Home/Blog/Important parameters to monitor p.4 – customer lifetime value

Important parameters to monitor p.4 – customer lifetime value

Olaf Olaf • 10 Jul, 2024 4 min read • Blog• Sales

Introduction: the misleading nature of customer count in B2B sales 

A couple of months back I attended a a meeting with a young company in the software sales industry. They were super happy about their rapidly growing client list. “More clients mean more business,” they thought, celebrating each new sign-up as a victory. However, as the months continued to roll on, the initial euphoria faded. It revealed a stark reality—their revenue was not keeping pace with their growing client list.  

a-parameter-to-monitor -customer-lifetime-value

This revelation (along with our meeting) led them to discover a crucial metric: Customer Lifetime Value (CLV). It turned out that the majority of their clients made minimal initial purchases and did not return for more. This insight shifted their focus from merely increasing customer count to enhancing the value each customer brought over their lifetime. In B2B sales, where repeat business is the norm, understanding and optimizing CLV is not just beneficial; it’s essential for sustainable growth. 


What is customer lifetime value? 

Customer Lifetime Value (CLV) is a metric that represents the total revenue a business can reasonably expect from a single customer account throughout the business relationship. The span can vary: it might be several months for recurring software subscriptions or decades for suppliers in industries like manufacturing. CLV is that important because it helps companies understand the economic value each customer brings, allowing them to make informed decisions on acquisition costs and customer retention strategies. 

I always encourage our customers to at least try to get a good understanding of that metric. As they do often patterns emerge. It turns out that a particular industry is generating more loyal and more willing-to-spend types of customers than the other. We find out things related to the behavior of certain salespeople. Some of them tend to loyalize their customers while others do not. These findings are oftentimes a great foundation for improvements: in people’s management, process management, or introducing completely new tools.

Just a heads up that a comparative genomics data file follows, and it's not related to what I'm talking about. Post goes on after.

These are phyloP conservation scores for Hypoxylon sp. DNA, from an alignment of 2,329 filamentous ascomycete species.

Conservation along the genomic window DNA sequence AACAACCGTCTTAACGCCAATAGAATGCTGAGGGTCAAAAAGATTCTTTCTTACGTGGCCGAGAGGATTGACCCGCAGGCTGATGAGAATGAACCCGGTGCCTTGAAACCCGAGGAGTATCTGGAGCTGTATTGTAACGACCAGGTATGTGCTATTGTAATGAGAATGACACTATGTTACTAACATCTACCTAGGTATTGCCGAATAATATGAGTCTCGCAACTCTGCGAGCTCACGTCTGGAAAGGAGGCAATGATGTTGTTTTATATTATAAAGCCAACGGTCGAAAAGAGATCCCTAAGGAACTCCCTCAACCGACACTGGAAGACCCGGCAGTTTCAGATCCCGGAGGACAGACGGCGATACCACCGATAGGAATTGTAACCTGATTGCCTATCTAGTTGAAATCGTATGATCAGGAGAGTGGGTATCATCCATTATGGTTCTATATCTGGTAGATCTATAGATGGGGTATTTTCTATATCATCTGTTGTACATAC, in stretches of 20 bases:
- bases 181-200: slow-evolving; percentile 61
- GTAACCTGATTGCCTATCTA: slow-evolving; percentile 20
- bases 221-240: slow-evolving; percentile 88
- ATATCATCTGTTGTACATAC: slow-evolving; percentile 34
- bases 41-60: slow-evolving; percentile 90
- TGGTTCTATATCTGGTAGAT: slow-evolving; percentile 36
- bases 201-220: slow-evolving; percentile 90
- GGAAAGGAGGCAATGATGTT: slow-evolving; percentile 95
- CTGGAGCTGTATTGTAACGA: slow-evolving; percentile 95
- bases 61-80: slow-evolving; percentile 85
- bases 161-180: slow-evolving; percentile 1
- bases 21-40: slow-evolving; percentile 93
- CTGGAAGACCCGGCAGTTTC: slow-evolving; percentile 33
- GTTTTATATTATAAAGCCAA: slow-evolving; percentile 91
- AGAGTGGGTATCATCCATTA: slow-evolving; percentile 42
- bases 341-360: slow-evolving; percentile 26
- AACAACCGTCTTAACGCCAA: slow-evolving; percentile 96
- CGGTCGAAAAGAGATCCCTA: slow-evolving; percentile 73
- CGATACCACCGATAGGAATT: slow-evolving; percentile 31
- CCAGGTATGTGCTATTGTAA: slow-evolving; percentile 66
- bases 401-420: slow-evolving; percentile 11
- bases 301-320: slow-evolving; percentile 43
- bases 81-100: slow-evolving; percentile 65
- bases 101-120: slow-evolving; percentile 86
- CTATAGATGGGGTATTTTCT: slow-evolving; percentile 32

Factors to consider when calculating customer lifetime value 

Calculating CLV can be approached from several angles, depending on the business model and available data. Here are a few common methodologies: 


Historic CLV: This method sums up all the gross profit from past purchases for a customer. It’s straightforward but assumes past behavior predicts future actions. 

Predictive CLV: Using a mix of historical data and predictive analytics, this approach forecasts future transactions based on purchasing patterns. It’s more complex but potentially more accurate. 

Simple CLV: A basic formula might involve multiplying the average purchase value by the number of transactions and the retention period. This method is less precise but offers a quick overview. 

Each of these approaches can shed light on different aspects of customer behavior and the value they are likely to bring to your company. You can experiment with a bunch of these to get some predictions for the future.  


Monitoring and analyzing customer lifetime value in B2B 

Monitoring CLV involves consistent tracking of customer interactions, purchases, and retention. This is typically managed through a Customer Relationship Management (CRM) system. It integrates sales, marketing, and customer service data to provide a comprehensive view of each customer’s value. If you want to know more about CRMs, check out our video.

Analyzing changes in CLV can help identify trends. An example can be: the types of customers that are most profitable or at risk of churn. This analysis can inform targeted marketing strategies, product development decisions, and resource allocation.  

Yeah, I know – it sounds complex. But the reality is – If you have a CRM then generate a simple report, add it to your dashboard, and look at it periodically: once a week, once a month, or at least once a quarter.  


Utilizing customer lifetime value information 

As I mentioned before understanding CLV can transform various business processes: 

Sales Strategies: By knowing the potential lifetime value of different customer segments, sales teams can prioritize high-value prospects and tailor their pitches to emphasize long-term benefits. 

Pricing Strategies: Companies might adjust their pricing model based on the predicted CLV of different customer groups, potentially offering personalized pricing or discounts to retain high-value clients. 

Customer Service: Enhanced service efforts can be directed toward customers with higher CLVs to ensure their continued satisfaction and loyalty. 

Cross-sell / Upsell ideas: Identifying the customers with a lower CLV (or understanding that the metric for the whole business is too low) can be a great opportunity for introducing new products or set of services and proactively selling them to your existing customers.  

Conclusion: the strategic value of knowing CLV 

In B2B sales, where transactions are not one-off events but parts of longer relationships, CLV is a pivotal metric. Not only does it offer insights into the current health of customer relationships. Furthermore, it provides a forward-looking gauge of business sustainability. Understanding and optimizing CLV allows companies thrive by strategically nurturing the most profitable relationships. In this way, CLV is not just a number—it’s a roadmap for future growth. It is indispensable for any B2B business committed to long-term success. And if you still starving for more knowledge, I encourage you to check out the previous article from this series – about lost reasons.